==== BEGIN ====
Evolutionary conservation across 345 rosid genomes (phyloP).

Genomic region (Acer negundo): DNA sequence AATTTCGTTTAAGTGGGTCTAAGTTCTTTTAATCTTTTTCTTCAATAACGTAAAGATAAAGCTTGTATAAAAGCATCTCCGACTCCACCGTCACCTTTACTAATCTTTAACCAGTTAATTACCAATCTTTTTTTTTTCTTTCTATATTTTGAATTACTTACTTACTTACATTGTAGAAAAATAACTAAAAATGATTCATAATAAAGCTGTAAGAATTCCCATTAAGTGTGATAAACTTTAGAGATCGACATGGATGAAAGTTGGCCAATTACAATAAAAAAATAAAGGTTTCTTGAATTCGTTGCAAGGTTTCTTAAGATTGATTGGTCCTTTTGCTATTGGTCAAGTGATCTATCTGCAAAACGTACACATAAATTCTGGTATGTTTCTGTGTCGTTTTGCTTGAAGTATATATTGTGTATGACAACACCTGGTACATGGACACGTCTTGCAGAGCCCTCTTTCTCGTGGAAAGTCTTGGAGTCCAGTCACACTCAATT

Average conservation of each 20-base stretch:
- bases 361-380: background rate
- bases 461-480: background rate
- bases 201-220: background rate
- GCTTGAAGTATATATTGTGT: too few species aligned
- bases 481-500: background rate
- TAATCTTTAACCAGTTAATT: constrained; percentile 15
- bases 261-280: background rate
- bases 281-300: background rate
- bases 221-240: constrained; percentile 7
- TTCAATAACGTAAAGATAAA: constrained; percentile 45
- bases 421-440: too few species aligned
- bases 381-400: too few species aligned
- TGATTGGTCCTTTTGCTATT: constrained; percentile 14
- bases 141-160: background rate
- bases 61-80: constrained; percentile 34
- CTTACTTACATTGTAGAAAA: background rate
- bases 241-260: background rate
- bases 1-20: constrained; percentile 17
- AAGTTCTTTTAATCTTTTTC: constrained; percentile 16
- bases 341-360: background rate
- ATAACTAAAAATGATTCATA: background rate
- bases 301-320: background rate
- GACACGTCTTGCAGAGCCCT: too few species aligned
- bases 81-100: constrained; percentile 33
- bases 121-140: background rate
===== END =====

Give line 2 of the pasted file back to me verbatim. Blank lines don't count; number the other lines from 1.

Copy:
Genomic region (Acer negundo): DNA sequence AATTTCGTTTAAGTGGGTCTAAGTTCTTTTAATCTTTTTCTTCAATAACGTAAAGATAAAGCTTGTATAAAAGCATCTCCGACTCCACCGTCACCTTTACTAATCTTTAACCAGTTAATTACCAATCTTTTTTTTTTCTTTCTATATTTTGAATTACTTACTTACTTACATTGTAGAAAAATAACTAAAAATGATTCATAATAAAGCTGTAAGAATTCCCATTAAGTGTGATAAACTTTAGAGATCGACATGGATGAAAGTTGGCCAATTACAATAAAAAAATAAAGGTTTCTTGAATTCGTTGCAAGGTTTCTTAAGATTGATTGGTCCTTTTGCTATTGGTCAAGTGATCTATCTGCAAAACGTACACATAAATTCTGGTATGTTTCTGTGTCGTTTTGCTTGAAGTATATATTGTGTATGACAACACCTGGTACATGGACACGTCTTGCAGAGCCCTCTTTCTCGTGGAAAGTCTTGGAGTCCAGTCACACTCAATT